Data to enable the UK’s first Zero Emission Zone
Oxford’s Zero Emission Zone pilot required a unique approach to the use of data in order to be fair and meet its air quality objectives
Britain’s first Zero Emission Zone (ZEZ) pilot, created by Oxfordshire County Council, Oxford City Council and Conduent Transportation, went live in Oxford on 28th February 2022. Not only was this the first of its kind in the country, but it also required a unique approach to the use of data in order to make it happen. In January 2019, Oxford City Council and Oxfordshire County Council highlighted the need to tackle air pollution and set out proposals for a Zero Emission Zone. The authority called out nitrogen dioxide as the local air pollutant of most concern in Oxford, and the only pollutant for which European limits continue to be breached in the city. The UK Government’s Committee on the Medical Effects of Air Pollutants warn there is no safe level of nitrogen dioxide.
Oxfordshire County Council and Oxford City Council have been focusing on ways to reduce air pollution levels within the city for some time, having implemented a low emission zone for buses in 2014 and secured government funding to install cleaner bus engines. The ZEZ pilot and its expansion into a larger area offers the opportunity to ensure a further reduction in air pollution levels.
“It’s a complex and challenging task to permit certain vehicles to enter into specific areas of a city freely whilst identifying and charging non-compliant ones,” says Pete Stone, senior software architect at Conduent Transportation.
The system operates by collecting vehicle registration mark data via Automatic Number Plate Recognition (ANPR) cameras of vehicles entering the ZEZ and checking the vehicles emissions output (via multiple databases) against the rules set by the scheme to determine if a charge is payable.
Determining if emissions data is correct
The scheme is the first to use emissions data as a key driving factor focusing on the number of grammes per kilometre (g/km) of CO2 produced by each vehicle, not solely relying on the vehicle class or engine type. Rather than doing a simple look-up for the details of one vehicle, Conduent’s system compares the initial DVLA data to the engine type and uses much deeper logic, based on what is known about the vehicle, to determine whether the emissions data is correct. The system applies additional look-ups from multiple sources in order to build a complete picture of the vehicle, rather than just relying on one data source.
“The key issue we found when creating the platform for the ZEZ in Oxfordshire was that key data, such as that from the Driver and Vehicle Licensing Agency (DVLA), wasn’t necessarily complete or totally accurate,” says Stone. “In several cases, older gas-guzzling Subarus had been classed as zero emission vehicles because of the way they were originally registered. So, in order for a ZEZ platform to function correctly, it needs to cross-reference multiple data sources.”
A logical vehicle checker
Conduent Transportation worked in partnership with Oxfordshire County Council and Oxford City Council to design a logical vehicle checker that considers data from multiple sources such as the DVLA, Ministry of Transport (MOT) and the UK Vehicle Data service (UKVD) to ensure the most accurate data is obtained. The system will also consider permit and exemption data enabling the authority to apply a charging structure that takes into consideration each user’s needs.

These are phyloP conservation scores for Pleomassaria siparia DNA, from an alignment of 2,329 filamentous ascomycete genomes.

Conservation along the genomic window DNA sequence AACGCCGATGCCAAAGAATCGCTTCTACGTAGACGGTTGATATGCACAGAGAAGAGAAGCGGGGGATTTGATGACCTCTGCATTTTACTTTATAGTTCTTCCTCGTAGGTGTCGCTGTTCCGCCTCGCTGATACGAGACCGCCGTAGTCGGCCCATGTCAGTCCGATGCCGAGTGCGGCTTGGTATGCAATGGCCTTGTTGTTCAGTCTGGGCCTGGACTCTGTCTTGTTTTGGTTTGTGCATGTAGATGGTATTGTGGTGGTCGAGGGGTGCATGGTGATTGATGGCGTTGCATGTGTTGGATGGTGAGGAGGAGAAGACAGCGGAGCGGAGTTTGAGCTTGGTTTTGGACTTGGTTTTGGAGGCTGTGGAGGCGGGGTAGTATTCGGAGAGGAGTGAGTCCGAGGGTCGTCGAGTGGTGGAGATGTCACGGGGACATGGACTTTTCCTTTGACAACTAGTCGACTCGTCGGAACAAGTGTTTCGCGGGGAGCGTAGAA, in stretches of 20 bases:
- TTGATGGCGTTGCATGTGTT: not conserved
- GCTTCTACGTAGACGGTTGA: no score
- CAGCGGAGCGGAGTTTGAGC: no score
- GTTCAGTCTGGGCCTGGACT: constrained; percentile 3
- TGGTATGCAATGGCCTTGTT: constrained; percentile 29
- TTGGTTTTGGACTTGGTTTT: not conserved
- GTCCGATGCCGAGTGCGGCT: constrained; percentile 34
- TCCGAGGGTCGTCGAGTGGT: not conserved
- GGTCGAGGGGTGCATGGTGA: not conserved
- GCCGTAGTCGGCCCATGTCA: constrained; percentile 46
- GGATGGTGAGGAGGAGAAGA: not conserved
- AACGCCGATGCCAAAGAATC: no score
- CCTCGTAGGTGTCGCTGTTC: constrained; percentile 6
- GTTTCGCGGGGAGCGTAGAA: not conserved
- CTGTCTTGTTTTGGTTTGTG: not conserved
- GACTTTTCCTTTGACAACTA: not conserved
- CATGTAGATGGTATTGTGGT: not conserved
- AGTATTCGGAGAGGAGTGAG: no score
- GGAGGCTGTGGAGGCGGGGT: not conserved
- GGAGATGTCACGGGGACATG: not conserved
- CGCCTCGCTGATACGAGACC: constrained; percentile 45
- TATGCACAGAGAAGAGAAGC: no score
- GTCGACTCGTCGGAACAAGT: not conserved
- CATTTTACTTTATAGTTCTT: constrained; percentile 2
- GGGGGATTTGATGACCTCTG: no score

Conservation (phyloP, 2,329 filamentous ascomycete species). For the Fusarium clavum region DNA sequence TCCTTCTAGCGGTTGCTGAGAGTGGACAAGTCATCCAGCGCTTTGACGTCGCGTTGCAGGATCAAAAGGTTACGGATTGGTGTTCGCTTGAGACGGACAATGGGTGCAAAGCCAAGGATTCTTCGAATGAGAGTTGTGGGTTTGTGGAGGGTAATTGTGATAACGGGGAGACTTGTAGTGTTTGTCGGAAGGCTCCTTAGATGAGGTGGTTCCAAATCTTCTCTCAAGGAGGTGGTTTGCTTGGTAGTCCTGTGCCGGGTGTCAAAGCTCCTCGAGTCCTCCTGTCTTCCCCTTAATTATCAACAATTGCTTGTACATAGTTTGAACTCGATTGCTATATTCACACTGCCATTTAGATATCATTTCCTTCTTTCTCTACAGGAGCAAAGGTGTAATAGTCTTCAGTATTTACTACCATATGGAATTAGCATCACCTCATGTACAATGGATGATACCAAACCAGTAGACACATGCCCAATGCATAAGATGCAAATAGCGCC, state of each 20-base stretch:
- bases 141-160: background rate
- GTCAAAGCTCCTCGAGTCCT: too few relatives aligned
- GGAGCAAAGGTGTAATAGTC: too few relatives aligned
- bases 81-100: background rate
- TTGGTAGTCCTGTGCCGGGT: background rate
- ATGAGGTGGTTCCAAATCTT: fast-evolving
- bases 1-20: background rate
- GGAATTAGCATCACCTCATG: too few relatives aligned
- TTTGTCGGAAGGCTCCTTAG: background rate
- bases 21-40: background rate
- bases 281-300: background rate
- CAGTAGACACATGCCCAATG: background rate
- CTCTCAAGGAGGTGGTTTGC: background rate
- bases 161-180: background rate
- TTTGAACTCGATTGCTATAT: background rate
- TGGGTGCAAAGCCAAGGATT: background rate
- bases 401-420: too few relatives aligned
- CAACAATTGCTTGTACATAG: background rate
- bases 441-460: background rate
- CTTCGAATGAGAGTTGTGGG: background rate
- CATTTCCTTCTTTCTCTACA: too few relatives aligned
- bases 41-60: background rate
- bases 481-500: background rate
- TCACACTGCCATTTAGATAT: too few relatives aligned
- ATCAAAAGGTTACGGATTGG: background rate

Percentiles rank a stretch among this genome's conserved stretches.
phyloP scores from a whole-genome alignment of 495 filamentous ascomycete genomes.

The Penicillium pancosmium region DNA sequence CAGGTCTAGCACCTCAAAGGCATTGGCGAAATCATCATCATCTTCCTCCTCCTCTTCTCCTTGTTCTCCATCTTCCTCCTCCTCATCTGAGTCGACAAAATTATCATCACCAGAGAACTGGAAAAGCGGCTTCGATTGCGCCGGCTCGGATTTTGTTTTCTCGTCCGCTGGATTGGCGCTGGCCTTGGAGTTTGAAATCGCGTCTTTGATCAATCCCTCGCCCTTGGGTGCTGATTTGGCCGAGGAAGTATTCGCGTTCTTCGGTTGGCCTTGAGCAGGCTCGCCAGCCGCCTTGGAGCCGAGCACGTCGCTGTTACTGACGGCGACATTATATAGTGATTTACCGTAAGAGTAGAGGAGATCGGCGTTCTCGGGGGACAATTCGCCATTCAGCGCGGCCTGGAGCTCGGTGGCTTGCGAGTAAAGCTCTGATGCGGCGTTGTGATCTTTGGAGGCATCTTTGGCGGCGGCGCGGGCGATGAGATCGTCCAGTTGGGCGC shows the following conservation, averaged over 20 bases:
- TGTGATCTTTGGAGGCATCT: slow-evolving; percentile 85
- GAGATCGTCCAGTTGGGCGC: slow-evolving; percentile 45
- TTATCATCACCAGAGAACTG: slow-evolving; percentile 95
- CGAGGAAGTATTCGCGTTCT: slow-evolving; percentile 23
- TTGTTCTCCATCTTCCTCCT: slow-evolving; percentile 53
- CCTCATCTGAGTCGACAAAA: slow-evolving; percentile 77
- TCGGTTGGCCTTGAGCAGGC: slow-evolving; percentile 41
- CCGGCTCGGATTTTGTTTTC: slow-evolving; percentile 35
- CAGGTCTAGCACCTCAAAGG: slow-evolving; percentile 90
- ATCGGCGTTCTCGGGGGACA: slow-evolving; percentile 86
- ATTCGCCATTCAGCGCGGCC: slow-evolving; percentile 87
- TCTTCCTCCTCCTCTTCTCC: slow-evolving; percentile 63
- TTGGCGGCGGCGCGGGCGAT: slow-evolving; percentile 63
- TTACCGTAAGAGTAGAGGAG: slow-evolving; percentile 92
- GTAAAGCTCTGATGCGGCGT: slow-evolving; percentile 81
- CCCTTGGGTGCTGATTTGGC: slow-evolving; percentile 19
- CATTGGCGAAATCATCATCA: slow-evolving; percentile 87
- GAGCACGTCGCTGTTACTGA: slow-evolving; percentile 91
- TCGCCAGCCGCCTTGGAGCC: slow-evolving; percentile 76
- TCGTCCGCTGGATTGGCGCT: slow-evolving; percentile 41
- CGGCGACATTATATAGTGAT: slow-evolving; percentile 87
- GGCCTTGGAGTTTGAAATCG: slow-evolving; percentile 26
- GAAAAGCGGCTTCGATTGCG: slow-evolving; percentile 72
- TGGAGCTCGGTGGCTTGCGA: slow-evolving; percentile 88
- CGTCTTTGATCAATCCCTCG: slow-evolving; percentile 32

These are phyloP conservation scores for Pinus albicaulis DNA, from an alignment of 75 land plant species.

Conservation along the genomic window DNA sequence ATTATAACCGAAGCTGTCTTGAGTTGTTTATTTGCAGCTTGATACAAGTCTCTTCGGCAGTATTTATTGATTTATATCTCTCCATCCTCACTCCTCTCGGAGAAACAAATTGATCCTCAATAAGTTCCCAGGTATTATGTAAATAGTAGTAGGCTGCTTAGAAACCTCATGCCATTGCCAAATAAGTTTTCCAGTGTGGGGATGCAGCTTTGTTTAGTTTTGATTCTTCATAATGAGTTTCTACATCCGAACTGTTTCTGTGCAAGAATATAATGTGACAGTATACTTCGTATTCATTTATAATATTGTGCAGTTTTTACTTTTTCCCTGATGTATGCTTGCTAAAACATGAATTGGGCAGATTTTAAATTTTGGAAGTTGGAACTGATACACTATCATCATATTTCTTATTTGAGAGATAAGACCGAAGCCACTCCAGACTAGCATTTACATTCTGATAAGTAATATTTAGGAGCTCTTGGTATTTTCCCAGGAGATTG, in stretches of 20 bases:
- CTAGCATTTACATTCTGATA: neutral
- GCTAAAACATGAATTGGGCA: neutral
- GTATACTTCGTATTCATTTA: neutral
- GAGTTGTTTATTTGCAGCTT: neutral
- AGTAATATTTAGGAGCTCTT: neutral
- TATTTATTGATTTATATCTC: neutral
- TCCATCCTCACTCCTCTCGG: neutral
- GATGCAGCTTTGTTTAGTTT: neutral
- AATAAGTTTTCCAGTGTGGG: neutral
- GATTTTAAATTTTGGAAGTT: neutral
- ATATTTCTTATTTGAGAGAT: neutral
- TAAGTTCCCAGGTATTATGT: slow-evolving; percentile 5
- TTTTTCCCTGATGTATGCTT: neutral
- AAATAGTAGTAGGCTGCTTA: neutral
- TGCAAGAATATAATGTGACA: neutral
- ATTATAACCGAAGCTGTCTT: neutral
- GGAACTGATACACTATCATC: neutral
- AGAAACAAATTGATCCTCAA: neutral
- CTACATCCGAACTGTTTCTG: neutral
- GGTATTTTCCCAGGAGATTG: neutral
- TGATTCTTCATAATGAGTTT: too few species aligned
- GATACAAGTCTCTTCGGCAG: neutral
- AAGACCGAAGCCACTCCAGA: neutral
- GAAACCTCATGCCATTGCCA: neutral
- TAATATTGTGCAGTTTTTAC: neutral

“It’s up to local authorities how they wish their pricing models to operate; they are all fully configurable,” says Stone. “Clients can set different thresholds, whether relating to emission status, CO2 emissions, vehicle class, emergency service status, residence permit data or parking permit status. Our approach is about bringing all these different sources of data together in one platform and using them in the best way for our customers. We’ve made sure to design the system with foresight that we can add in new data sources to the mix without too much effort.”
Managing vehicles individually
Going forward, Stone adds, data is the key to unlocking the ability to manage each vehicle on the network individually. “Over time, the quality of DVLA data improved, so we use that as our first source and then go to second and third sources, namely Driver and Vehicle Standards Agency (DVSA) and UK Vehicle Data (UKVD). Any other sources that have a good API interface can also be added, so if there are use cases that need slightly different data then we build in an access route for those. But the core data sources used by local authorities are free to access using the authority’s credentials. This is how we can ensure that our clients are getting best value for money.”
Oxfordshire County Council and Oxford City Council have worked closely together on planning for the scheme, engagement and communications to residents and partners. “Using an accurate and flexible platform like Conduent’s is one way to reassure citizens they are being treated fairly and reasonably,” says Stone.
The platform offers multiple points of contact for drivers and a robust system of checks and balances, which updates in as “near to real-time as is humanly possible”. The latest system ‘lookups’ on payments, exemptions and tickets are always as up to date as possible.
The platform is adaptable and scalable for any particular use cases. As Conduent’s system is designed to carry out logical searches from multiple sources, it can also be used to facilitate schemes such as Clean Air Zones (CAZ), Low Traffic Neighbourhoods (LTNs), and School Streets, as well as other healthy neighbourhood schemes. Seamlessly tying together transport and parking solutions enables authorities to have a holistic approach to achieving their clean transport strategies and provides the flexibility to layer multiple approaches, ensuring the best solutions are achieved in each area.